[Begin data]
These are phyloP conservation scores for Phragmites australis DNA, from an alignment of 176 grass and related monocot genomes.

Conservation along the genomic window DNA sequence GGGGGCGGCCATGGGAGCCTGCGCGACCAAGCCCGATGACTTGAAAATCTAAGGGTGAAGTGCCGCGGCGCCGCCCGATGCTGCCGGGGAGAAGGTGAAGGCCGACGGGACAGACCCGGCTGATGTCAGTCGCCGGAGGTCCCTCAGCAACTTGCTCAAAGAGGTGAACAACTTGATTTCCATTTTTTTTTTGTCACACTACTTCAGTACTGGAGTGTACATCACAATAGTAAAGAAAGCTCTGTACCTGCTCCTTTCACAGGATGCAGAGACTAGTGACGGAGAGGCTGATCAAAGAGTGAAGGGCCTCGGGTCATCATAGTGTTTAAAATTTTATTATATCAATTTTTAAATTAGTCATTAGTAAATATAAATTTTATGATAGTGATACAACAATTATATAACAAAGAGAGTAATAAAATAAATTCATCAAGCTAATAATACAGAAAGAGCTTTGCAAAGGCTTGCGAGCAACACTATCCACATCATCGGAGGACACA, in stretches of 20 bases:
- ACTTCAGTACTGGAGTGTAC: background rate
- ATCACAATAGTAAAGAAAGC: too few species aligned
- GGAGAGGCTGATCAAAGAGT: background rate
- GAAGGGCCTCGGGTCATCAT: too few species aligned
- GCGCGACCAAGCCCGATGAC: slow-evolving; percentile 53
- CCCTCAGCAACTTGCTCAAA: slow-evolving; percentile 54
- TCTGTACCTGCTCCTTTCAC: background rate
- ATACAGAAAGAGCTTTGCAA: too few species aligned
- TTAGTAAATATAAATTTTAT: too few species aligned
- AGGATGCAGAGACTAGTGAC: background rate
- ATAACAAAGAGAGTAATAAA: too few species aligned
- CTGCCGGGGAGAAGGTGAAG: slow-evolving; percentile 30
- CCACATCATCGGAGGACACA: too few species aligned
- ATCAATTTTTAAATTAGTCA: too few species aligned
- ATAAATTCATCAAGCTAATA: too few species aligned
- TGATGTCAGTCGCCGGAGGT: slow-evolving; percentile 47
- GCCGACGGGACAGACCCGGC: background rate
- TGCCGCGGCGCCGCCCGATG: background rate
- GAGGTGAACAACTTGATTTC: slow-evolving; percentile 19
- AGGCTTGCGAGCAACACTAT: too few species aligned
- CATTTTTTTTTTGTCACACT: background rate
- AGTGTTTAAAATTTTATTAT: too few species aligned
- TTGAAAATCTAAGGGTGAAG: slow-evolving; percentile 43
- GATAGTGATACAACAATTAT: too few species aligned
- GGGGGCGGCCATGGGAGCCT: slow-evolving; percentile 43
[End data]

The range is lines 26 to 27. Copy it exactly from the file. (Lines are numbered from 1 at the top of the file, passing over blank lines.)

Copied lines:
- GATAGTGATACAACAATTAT: too few species aligned
- GGGGGCGGCCATGGGAGCCT: slow-evolving; percentile 43